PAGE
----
MONTGOMERY — Gov. Kay Ivey emerged as the overwhelming winner in Alabama’s 2022 Republican gubernatorial primary election Tuesday, garnering nearly 55% of all votes cast as of reporting time.
But, she will have to wait until next month to find out who her Democratic challenger will be.
Ivey will face either Yolanda Flowers or Malika Sanders-Fortier in the Nov. 8 general election. The two Democrats finished Tuesday’s primary in a tie, each garnering around 33% percent of the vote. The runoff election is June 21.
In her victory speech Tuesday night, Ivey expressed gratitude to her supporters for granting her an additional term as Alabama’s 54th chief executive.
“I can’t tell you how proud I am to be here with you all tonight as we celebrate this hard-fought victory,” said Ivey. “Let me tell you this – this could not have happened without each and every single one of you here tonight and watching at home. Your thoughts, your prayers, your support – and your votes – have allowed us to win the Republican primary tonight outright. From the bottom of my heart, thank you.”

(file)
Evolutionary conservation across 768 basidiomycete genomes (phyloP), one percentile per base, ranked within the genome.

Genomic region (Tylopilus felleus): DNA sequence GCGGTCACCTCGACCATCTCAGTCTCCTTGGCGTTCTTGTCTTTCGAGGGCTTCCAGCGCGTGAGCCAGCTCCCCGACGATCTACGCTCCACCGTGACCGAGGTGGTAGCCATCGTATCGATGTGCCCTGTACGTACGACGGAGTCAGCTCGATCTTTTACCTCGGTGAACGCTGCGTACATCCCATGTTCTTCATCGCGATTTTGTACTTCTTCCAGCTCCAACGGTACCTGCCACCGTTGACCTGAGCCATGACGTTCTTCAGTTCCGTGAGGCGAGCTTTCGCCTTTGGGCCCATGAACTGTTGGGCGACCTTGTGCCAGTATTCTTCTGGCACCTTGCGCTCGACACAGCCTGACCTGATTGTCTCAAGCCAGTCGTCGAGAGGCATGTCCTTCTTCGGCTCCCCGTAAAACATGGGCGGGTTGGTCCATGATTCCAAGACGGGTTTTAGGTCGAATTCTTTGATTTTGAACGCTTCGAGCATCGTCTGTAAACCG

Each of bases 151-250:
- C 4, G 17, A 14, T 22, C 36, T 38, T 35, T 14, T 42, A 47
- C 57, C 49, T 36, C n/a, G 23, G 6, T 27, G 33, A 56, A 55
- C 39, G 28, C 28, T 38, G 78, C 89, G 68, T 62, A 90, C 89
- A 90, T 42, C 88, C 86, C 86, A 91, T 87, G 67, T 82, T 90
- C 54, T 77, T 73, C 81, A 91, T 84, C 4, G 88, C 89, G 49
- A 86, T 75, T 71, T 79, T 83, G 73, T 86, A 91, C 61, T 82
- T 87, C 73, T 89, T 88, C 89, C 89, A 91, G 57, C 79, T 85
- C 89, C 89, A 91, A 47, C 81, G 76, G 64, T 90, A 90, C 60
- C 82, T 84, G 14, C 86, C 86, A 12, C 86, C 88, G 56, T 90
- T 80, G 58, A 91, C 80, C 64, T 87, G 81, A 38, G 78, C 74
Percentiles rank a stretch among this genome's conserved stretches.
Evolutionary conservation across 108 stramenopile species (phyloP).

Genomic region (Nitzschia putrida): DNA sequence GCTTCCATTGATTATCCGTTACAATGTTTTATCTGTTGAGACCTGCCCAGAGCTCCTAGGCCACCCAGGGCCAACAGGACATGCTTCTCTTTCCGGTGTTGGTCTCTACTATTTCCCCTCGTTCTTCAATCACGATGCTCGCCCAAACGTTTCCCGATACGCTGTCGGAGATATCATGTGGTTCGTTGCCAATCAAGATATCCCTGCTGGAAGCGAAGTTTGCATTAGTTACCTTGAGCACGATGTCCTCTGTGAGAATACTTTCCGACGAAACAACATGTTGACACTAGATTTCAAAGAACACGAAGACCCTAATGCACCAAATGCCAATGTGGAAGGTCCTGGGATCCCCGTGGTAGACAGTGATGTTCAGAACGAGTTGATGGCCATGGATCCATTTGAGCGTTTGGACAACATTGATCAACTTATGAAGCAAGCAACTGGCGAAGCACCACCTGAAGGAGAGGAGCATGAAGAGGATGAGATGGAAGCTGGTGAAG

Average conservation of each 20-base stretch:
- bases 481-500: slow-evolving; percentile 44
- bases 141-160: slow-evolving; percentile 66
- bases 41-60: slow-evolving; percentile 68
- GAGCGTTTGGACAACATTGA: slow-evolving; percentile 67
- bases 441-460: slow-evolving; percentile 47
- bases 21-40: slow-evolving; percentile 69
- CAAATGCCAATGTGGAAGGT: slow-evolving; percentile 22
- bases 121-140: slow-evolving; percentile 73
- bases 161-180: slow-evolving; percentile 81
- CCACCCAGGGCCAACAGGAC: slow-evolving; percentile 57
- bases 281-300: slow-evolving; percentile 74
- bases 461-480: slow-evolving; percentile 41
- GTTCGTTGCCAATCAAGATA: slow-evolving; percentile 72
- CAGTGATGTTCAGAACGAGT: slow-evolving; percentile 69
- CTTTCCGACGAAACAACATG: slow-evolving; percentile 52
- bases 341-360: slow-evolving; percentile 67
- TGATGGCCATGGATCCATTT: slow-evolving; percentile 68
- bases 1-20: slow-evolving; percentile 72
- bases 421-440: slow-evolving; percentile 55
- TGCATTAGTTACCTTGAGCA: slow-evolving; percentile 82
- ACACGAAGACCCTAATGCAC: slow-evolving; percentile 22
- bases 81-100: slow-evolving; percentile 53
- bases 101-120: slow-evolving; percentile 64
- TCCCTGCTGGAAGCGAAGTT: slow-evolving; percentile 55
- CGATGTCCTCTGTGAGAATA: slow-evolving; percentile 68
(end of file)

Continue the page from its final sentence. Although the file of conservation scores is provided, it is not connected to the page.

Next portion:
Ivey sealed the GOP nomination by fending off the insurgent candidacies of former U.S. Ambassador to Slovenia Lindy Blanchard and businessman Tim James.
After congratulating her opponents on a “hard-fought campaign” and touting the state’s recent economic successes, Ivey took aim at the Democrats’ policies and stated her intentions to continue combating the Biden administration as governor.
“Tonight, we celebrate, but tomorrow, it’s back to work,” she said. “Tonight marks the end of one campaign and the beginning of another. And y’all, this is the most important one yet. The Democrats are going to do everything they can try to take back power in this state and we cannot let them reverse the progress we’ve made in Alabama.
“I’m going to fight every single day to make sure the disaster we see playing out in Washington under Joe Biden never takes root here in Alabama. With your help, we’re going to have an even bigger victory in November and keep Alabama working for four more years.”